Christmas celebrates the birth of Jesus Christ, what is theologically called the Incarnation. God the Son, the Word, took on flesh and dwelt among humanity, being both fully God and fully Man (John 1:1-14). He did this to deal with our sin. The sole purpose of his birth was to grow up and die, thereby dealing with the darkness of sin us that separates us from the Light of Life (Matt. 1:21; Luke 2:11; 24:45-47; Isa. 9:2-6; 53:4-12; Jn. 1:9-13). Yet rarely have I stopped to consider the magnitude of the fact that Jesus did not appear on the scene as an adult or fully developed. Continue reading
Next week Fox will première its latest series Almost Human. Set in the not-so-distant future of 2048, the story will follow Detective John Kennex – a cop who lost a partner, leg, and stability in life; and Dorian – the ‘synthetic’ (i.e. android) who’s assigned as John’s new partner, possessing the unfortunate flaw of emotions. Full of special effects, cool gadgets, legitimate actors, and a promising plot, Almost Human has the potential to be truly entertaining and worth watching. But how should we watch this new show?
If the trailer and extended scenes are any indication, Almost Human will dive into serious ethical and existential questions, offering up answers in the process. Therefore, we need to practice wisdom and alertness in how we watch and interact with what the show communicates (this applies to all TV shows, by the way). Three questions immediately stand out that deserve our awareness. Continue reading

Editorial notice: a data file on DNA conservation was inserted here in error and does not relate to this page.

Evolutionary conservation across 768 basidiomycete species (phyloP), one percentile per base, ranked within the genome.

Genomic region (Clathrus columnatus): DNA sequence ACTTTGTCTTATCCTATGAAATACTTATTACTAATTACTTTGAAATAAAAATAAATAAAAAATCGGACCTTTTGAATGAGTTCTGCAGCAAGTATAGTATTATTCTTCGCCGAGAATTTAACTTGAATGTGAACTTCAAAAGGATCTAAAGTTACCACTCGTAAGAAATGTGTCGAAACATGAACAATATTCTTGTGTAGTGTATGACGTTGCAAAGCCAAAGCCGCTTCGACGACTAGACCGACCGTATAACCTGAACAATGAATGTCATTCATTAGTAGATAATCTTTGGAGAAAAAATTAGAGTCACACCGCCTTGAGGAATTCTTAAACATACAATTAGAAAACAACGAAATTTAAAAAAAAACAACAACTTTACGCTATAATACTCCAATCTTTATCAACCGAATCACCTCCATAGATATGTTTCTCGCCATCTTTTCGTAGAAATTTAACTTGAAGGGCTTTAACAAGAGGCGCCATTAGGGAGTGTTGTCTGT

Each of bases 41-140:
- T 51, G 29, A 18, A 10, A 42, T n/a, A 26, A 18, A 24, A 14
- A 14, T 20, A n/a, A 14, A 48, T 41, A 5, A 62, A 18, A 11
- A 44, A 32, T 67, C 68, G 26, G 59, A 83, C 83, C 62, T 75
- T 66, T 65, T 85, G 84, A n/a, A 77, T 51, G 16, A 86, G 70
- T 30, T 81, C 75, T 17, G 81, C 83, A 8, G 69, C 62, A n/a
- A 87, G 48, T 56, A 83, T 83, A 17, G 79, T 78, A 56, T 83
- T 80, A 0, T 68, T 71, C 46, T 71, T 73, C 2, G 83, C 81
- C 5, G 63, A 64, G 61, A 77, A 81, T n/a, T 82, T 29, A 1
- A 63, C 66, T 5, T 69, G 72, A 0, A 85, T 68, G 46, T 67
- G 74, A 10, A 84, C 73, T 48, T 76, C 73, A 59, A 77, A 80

Having recently begun pursuing a master’s degree in bioethics it has come as no surprise to me that I now see bioethical issues and topics wherever I go. Whether it’s the rise of sex-selection abortions in India and China, Syria’s use of chemical weapons, the continued controversy of Obama Care here in the US, the pros and cons of embryonic stem cell research, or my use of caffeine as a stimulant, I’m confronted with the reality that we live in a world that must daily deal with the ethical implications surrounding life’s beginning, end, and desire to flourish.
Yet this bioethical reality is predominantly ignored by most of us. This is partly understandable in our day and age when we’re bombarded by more issues we can legitimately process on a personal, local, and global scale. We have enough to worry about. Why concern ourselves about bioethical issues on top of everything else? We can leave those topics to the few scientists, ethicists, and theologians it impacts.
Unfortunately, ignoring today’s bioethical challenges is not a viable option. While we may not have the ability or time to fully understand all the issues at hand or delve into their details, we all need to be aware of them and why they matter. Specifically, there are three broad reasons why bioethics matters. These reasons are deeply interrelated, yet also stand alone. Continue reading